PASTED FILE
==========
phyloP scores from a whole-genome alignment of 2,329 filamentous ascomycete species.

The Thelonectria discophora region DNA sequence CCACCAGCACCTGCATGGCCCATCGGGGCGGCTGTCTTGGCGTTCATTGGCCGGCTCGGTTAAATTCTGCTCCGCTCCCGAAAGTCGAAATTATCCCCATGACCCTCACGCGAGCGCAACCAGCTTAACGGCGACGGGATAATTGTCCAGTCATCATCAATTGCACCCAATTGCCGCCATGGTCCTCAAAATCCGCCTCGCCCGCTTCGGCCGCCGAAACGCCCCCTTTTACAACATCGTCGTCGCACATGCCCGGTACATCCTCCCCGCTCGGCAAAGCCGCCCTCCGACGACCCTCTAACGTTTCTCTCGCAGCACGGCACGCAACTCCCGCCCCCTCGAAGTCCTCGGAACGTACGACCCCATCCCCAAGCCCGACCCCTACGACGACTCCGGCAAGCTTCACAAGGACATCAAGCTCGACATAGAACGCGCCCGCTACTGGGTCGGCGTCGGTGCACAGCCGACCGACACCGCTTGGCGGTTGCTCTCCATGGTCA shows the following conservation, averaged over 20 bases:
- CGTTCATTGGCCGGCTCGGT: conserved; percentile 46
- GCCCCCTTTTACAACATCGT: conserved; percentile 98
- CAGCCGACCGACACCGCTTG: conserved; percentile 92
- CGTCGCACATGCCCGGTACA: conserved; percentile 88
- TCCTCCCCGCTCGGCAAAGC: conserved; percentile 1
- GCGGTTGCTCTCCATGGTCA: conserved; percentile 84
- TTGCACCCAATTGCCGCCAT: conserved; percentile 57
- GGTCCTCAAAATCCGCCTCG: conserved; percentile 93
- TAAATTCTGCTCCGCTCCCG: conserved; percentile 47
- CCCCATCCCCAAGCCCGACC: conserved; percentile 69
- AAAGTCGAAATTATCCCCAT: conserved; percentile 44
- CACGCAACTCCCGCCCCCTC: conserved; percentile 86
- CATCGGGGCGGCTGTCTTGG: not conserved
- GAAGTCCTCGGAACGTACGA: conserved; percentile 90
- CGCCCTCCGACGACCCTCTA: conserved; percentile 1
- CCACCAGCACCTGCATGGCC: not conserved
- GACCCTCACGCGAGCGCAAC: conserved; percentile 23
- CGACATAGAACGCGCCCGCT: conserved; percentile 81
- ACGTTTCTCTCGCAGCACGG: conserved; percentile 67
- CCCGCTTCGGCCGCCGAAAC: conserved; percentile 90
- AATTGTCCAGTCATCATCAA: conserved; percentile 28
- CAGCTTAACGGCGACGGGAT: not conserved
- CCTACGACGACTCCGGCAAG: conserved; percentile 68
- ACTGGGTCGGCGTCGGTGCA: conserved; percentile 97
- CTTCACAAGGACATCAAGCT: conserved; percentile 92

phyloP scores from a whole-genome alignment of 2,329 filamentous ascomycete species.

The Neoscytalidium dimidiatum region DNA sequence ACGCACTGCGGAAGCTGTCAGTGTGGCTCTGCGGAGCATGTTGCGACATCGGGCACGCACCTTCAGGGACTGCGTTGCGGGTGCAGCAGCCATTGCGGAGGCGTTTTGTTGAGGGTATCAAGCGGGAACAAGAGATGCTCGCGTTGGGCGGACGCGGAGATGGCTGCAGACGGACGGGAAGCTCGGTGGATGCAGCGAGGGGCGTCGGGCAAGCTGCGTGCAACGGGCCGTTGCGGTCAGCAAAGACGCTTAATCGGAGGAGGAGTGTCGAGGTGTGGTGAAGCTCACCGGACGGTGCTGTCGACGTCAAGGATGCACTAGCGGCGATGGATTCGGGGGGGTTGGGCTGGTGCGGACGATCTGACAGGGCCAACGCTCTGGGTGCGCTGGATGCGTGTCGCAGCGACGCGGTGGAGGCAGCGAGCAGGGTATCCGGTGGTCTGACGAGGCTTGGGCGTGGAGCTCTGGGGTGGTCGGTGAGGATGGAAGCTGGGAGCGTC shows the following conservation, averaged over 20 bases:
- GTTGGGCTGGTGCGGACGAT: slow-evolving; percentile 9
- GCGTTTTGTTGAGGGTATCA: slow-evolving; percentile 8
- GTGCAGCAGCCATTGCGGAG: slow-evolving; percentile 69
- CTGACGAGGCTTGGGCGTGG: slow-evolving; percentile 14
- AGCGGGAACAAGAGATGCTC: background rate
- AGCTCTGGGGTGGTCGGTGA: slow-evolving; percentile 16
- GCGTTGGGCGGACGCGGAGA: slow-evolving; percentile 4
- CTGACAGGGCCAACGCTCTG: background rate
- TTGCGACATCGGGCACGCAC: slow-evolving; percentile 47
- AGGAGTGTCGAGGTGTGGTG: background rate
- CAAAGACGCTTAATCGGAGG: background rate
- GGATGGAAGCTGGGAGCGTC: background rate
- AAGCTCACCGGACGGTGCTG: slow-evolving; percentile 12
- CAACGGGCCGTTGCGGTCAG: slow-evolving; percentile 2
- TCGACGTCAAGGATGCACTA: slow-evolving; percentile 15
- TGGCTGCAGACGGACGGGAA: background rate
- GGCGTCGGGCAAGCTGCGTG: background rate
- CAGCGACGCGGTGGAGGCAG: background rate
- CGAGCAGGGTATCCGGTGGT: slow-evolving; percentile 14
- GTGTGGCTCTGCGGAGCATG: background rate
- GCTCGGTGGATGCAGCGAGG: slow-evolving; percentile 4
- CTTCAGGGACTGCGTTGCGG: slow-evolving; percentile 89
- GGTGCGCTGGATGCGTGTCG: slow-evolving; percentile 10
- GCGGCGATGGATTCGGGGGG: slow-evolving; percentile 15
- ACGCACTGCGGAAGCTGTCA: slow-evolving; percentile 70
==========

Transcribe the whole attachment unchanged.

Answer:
phyloP scores from a whole-genome alignment of 2,329 filamentous ascomycete species.

The Thelonectria discophora region DNA sequence CCACCAGCACCTGCATGGCCCATCGGGGCGGCTGTCTTGGCGTTCATTGGCCGGCTCGGTTAAATTCTGCTCCGCTCCCGAAAGTCGAAATTATCCCCATGACCCTCACGCGAGCGCAACCAGCTTAACGGCGACGGGATAATTGTCCAGTCATCATCAATTGCACCCAATTGCCGCCATGGTCCTCAAAATCCGCCTCGCCCGCTTCGGCCGCCGAAACGCCCCCTTTTACAACATCGTCGTCGCACATGCCCGGTACATCCTCCCCGCTCGGCAAAGCCGCCCTCCGACGACCCTCTAACGTTTCTCTCGCAGCACGGCACGCAACTCCCGCCCCCTCGAAGTCCTCGGAACGTACGACCCCATCCCCAAGCCCGACCCCTACGACGACTCCGGCAAGCTTCACAAGGACATCAAGCTCGACATAGAACGCGCCCGCTACTGGGTCGGCGTCGGTGCACAGCCGACCGACACCGCTTGGCGGTTGCTCTCCATGGTCA shows the following conservation, averaged over 20 bases:
- CGTTCATTGGCCGGCTCGGT: conserved; percentile 46
- GCCCCCTTTTACAACATCGT: conserved; percentile 98
- CAGCCGACCGACACCGCTTG: conserved; percentile 92
- CGTCGCACATGCCCGGTACA: conserved; percentile 88
- TCCTCCCCGCTCGGCAAAGC: conserved; percentile 1
- GCGGTTGCTCTCCATGGTCA: conserved; percentile 84
- TTGCACCCAATTGCCGCCAT: conserved; percentile 57
- GGTCCTCAAAATCCGCCTCG: conserved; percentile 93
- TAAATTCTGCTCCGCTCCCG: conserved; percentile 47
- CCCCATCCCCAAGCCCGACC: conserved; percentile 69
- AAAGTCGAAATTATCCCCAT: conserved; percentile 44
- CACGCAACTCCCGCCCCCTC: conserved; percentile 86
- CATCGGGGCGGCTGTCTTGG: not conserved
- GAAGTCCTCGGAACGTACGA: conserved; percentile 90
- CGCCCTCCGACGACCCTCTA: conserved; percentile 1
- CCACCAGCACCTGCATGGCC: not conserved
- GACCCTCACGCGAGCGCAAC: conserved; percentile 23
- CGACATAGAACGCGCCCGCT: conserved; percentile 81
- ACGTTTCTCTCGCAGCACGG: conserved; percentile 67
- CCCGCTTCGGCCGCCGAAAC: conserved; percentile 90
- AATTGTCCAGTCATCATCAA: conserved; percentile 28
- CAGCTTAACGGCGACGGGAT: not conserved
- CCTACGACGACTCCGGCAAG: conserved; percentile 68
- ACTGGGTCGGCGTCGGTGCA: conserved; percentile 97
- CTTCACAAGGACATCAAGCT: conserved; percentile 92

phyloP scores from a whole-genome alignment of 2,329 filamentous ascomycete species.

The Neoscytalidium dimidiatum region DNA sequence ACGCACTGCGGAAGCTGTCAGTGTGGCTCTGCGGAGCATGTTGCGACATCGGGCACGCACCTTCAGGGACTGCGTTGCGGGTGCAGCAGCCATTGCGGAGGCGTTTTGTTGAGGGTATCAAGCGGGAACAAGAGATGCTCGCGTTGGGCGGACGCGGAGATGGCTGCAGACGGACGGGAAGCTCGGTGGATGCAGCGAGGGGCGTCGGGCAAGCTGCGTGCAACGGGCCGTTGCGGTCAGCAAAGACGCTTAATCGGAGGAGGAGTGTCGAGGTGTGGTGAAGCTCACCGGACGGTGCTGTCGACGTCAAGGATGCACTAGCGGCGATGGATTCGGGGGGGTTGGGCTGGTGCGGACGATCTGACAGGGCCAACGCTCTGGGTGCGCTGGATGCGTGTCGCAGCGACGCGGTGGAGGCAGCGAGCAGGGTATCCGGTGGTCTGACGAGGCTTGGGCGTGGAGCTCTGGGGTGGTCGGTGAGGATGGAAGCTGGGAGCGTC shows the following conservation, averaged over 20 bases:
- GTTGGGCTGGTGCGGACGAT: slow-evolving; percentile 9
- GCGTTTTGTTGAGGGTATCA: slow-evolving; percentile 8
- GTGCAGCAGCCATTGCGGAG: slow-evolving; percentile 69
- CTGACGAGGCTTGGGCGTGG: slow-evolving; percentile 14
- AGCGGGAACAAGAGATGCTC: background rate
- AGCTCTGGGGTGGTCGGTGA: slow-evolving; percentile 16
- GCGTTGGGCGGACGCGGAGA: slow-evolving; percentile 4
- CTGACAGGGCCAACGCTCTG: background rate
- TTGCGACATCGGGCACGCAC: slow-evolving; percentile 47
- AGGAGTGTCGAGGTGTGGTG: background rate
- CAAAGACGCTTAATCGGAGG: background rate
- GGATGGAAGCTGGGAGCGTC: background rate
- AAGCTCACCGGACGGTGCTG: slow-evolving; percentile 12
- CAACGGGCCGTTGCGGTCAG: slow-evolving; percentile 2
- TCGACGTCAAGGATGCACTA: slow-evolving; percentile 15
- TGGCTGCAGACGGACGGGAA: background rate
- GGCGTCGGGCAAGCTGCGTG: background rate
- CAGCGACGCGGTGGAGGCAG: background rate
- CGAGCAGGGTATCCGGTGGT: slow-evolving; percentile 14
- GTGTGGCTCTGCGGAGCATG: background rate
- GCTCGGTGGATGCAGCGAGG: slow-evolving; percentile 4
- CTTCAGGGACTGCGTTGCGG: slow-evolving; percentile 89
- GGTGCGCTGGATGCGTGTCG: slow-evolving; percentile 10
- GCGGCGATGGATTCGGGGGG: slow-evolving; percentile 15
- ACGCACTGCGGAAGCTGTCA: slow-evolving; percentile 70